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E. Kika De La Garza Science Fellow Finds Community in Fellowship

Posted by Carrie Knight, Public Affairs Specialist, USDA Office of Partnerships and Public Engagement in Equity Initiatives
Apr 04, 2024
Dr. Samuel Discua

Dr. Samuel Discua is a postdoctoral researcher at University of Arizona Yuma in the Department of Entomology, where he studies the ecology and management of insect pests associated with leafy greens and melons in Arizona cropping systems. Yuma and the rest of the state lead national lettuce crop production. His research currently focuses on the role of host plants in the transfer of insect-transmitted diseases in lettuce and melons. He also teaches a series of courses at University of Yuma on Agricultural Systems Management and Crop Production.

Discua first learned about the U.S. Department of Agriculture (USDA) E. Kika De La Garza (EKDLG) Science Fellowship through Roberto Gonzalez, his local USDA Office of Partnerships and Public Engagement (OPPE) liaison, who encouraged him to apply. Discua was looking for ways to connect and collaborate with USDA scientists, as well as opportunities to support his students by learning more about USDA grants and programs. EKDLG Fellowships are designed specifically to introduce faculty and staff from Hispanic-serving institutions (HSI) and Hispanic-serving school districts to the USDA resources available to them.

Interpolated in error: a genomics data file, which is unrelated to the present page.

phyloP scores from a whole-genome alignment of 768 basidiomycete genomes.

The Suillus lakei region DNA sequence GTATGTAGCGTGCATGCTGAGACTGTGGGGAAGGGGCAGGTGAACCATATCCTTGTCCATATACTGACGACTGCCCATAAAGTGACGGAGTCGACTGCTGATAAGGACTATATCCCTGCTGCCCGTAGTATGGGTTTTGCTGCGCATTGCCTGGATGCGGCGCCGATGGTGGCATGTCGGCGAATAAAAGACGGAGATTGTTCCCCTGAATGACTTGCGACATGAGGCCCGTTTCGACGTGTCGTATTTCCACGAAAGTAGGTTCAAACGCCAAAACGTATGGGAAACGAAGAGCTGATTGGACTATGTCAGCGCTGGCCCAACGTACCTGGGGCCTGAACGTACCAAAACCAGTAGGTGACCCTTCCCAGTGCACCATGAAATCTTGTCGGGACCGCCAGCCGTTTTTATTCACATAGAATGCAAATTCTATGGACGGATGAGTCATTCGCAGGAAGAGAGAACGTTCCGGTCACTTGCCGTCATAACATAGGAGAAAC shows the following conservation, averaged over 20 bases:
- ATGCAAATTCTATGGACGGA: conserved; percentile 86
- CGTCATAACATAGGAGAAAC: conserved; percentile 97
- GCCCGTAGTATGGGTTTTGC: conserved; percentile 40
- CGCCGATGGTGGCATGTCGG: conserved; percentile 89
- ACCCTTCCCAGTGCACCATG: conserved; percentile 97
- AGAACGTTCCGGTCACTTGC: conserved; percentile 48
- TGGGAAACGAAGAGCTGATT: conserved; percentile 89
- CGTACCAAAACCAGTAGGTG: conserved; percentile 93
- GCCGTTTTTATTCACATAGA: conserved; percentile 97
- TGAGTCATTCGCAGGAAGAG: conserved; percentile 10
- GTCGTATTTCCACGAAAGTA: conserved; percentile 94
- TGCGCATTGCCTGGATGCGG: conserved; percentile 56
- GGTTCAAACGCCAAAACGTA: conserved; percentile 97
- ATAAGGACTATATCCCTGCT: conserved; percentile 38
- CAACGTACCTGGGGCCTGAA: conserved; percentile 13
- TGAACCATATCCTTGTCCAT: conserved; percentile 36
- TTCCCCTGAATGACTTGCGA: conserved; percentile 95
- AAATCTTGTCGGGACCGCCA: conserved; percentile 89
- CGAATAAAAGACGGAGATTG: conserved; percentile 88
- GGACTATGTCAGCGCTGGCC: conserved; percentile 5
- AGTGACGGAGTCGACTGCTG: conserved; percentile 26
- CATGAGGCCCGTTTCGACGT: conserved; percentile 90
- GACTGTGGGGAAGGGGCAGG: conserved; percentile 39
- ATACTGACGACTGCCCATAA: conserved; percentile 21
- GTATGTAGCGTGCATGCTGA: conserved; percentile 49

After spending a week in Washington, D.C. with other EKDLG fellows learning about USDA opportunities and resources, Discua had the chance to engage with USDA Agricultural Research Service (ARS) scientists in Salinas, California. “They tackle similar agricultural challenges to those in Yuma,” he said. “My work is interdisciplinary, involving collaboration with plant pathologists, weed scientists, and fellow entomologists, both within the university and ARS.”

Since this experience, Discua has regularly shared information about various USDA opportunities with students and colleagues back at the University of Arizona Yuma.

Discua considers the connections he made with fellow HSI faculty and staff among the most rewarding aspect of the fellowship, and he appreciates the opportunity he was given to connect with research colleagues from other Hispanic serving institutions. “We share a desire to help students finish college and succeed,” he said. “We established long lasting bonds as well as professional collaborations that will continue long after our fellowship experience.”

Category/Topic: Equity Initiatives